verb (used with object), sat·is·fied, sat·is·fy·ing.
- to fulfill the requirements or conditions of: to satisfy a theorem.
- (of a value of an unknown) to change (an equation) into an identity when substituted for the unknown: x = 2 satisfies 3x = 6.
verb (used without object), sat·is·fied, sat·is·fy·ing.
Origin of satisfy
Synonyms for satisfy
Examples from the Web for satisfy
Contemporary Examples of satisfy
For those with a predilection for immaculately fine and delicate paintings by Botticelli, his Madonna of the Book will satisfy.The Virgin Mary Lookbook
December 7, 2014
Smith, the current police chief, called Lee a “scapegoat” who was “thrown to the wolves” to satisfy political critics.Florida Cops on What Ferguson Can Learn From Trayvon
November 20, 2014
“Our criminal justice system requires that she be beaten enough to satisfy the system,” Gruelle says in Private Violence.The Worst Question for Abuse Victims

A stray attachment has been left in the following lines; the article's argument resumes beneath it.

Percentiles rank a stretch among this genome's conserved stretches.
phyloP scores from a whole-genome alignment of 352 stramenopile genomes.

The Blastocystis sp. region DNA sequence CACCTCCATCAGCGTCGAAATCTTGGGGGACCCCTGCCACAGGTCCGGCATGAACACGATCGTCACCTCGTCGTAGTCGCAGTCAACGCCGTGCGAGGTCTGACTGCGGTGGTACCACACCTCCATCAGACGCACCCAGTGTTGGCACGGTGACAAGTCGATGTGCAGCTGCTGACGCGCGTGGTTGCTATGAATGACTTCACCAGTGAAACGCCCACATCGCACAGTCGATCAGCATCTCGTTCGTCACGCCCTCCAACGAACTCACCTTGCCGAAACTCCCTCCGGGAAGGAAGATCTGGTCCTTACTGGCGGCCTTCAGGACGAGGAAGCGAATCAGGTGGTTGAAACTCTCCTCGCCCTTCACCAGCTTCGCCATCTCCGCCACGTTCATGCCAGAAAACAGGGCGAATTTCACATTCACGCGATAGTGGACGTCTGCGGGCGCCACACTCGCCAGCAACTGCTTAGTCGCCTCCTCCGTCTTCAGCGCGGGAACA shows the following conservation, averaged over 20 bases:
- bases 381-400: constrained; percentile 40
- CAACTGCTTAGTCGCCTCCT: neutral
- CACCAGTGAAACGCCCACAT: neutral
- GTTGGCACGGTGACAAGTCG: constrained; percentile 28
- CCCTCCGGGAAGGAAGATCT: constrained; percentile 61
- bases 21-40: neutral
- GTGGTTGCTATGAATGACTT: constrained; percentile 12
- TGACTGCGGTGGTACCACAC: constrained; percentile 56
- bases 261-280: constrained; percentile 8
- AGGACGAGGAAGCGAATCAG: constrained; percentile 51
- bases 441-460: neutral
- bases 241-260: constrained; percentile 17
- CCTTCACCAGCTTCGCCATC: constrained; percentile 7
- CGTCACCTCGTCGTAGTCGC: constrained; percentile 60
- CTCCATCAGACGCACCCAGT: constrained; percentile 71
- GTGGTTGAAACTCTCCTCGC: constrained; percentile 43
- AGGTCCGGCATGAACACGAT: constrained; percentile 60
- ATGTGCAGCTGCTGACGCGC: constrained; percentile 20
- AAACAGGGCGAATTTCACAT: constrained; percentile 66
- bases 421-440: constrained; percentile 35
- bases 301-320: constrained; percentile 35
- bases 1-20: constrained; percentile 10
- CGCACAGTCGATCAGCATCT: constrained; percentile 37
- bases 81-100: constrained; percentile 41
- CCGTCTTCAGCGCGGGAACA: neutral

October 20, 2014
DS: I know as much as I need to know to satisfy my curiosity.Dan Stevens Blows Up ‘Downton’: From Chubby-Cheeked Aristo to Lean, Mean American Psycho
September 19, 2014
“An interested customer would apply and would have to satisfy the basic criteria,” said Rumido.Panel Discussion
The Daily Beast
September 8, 2014
Historical Examples of satisfy
We got enough at Figtree Gully to satisfy them, although there is not a great supply.Explorations in Australia
This assurance satisfied the others, but it did not satisfy Harriet.Harriet, The Moses of Her People
Sarah H. Bradford
Neither will it satisfy me to have her exist merely in idea.The Hall of Fantasy (From "Mosses From An Old Manse")
Manifestations of extravagant thirst, which water could not satisfy.
Certainly these rural interiors would not satisfy everybody.The Roof of France
verb -fies, -fying or -fied (mainly tr)
Word Origin for satisfy
early 15c., from Middle French satisfier, from Old French satisfaire "pay, repay, make reparation" (14c., Modern French satisfaire), from Latin satisfacere "discharge fully, comply with, make amends," literally "do enough," from satis "enough" (from PIE root *sa- "to satisfy;" see sad) + facere "perform" (see factitious). Related: Satisfied; satisfying.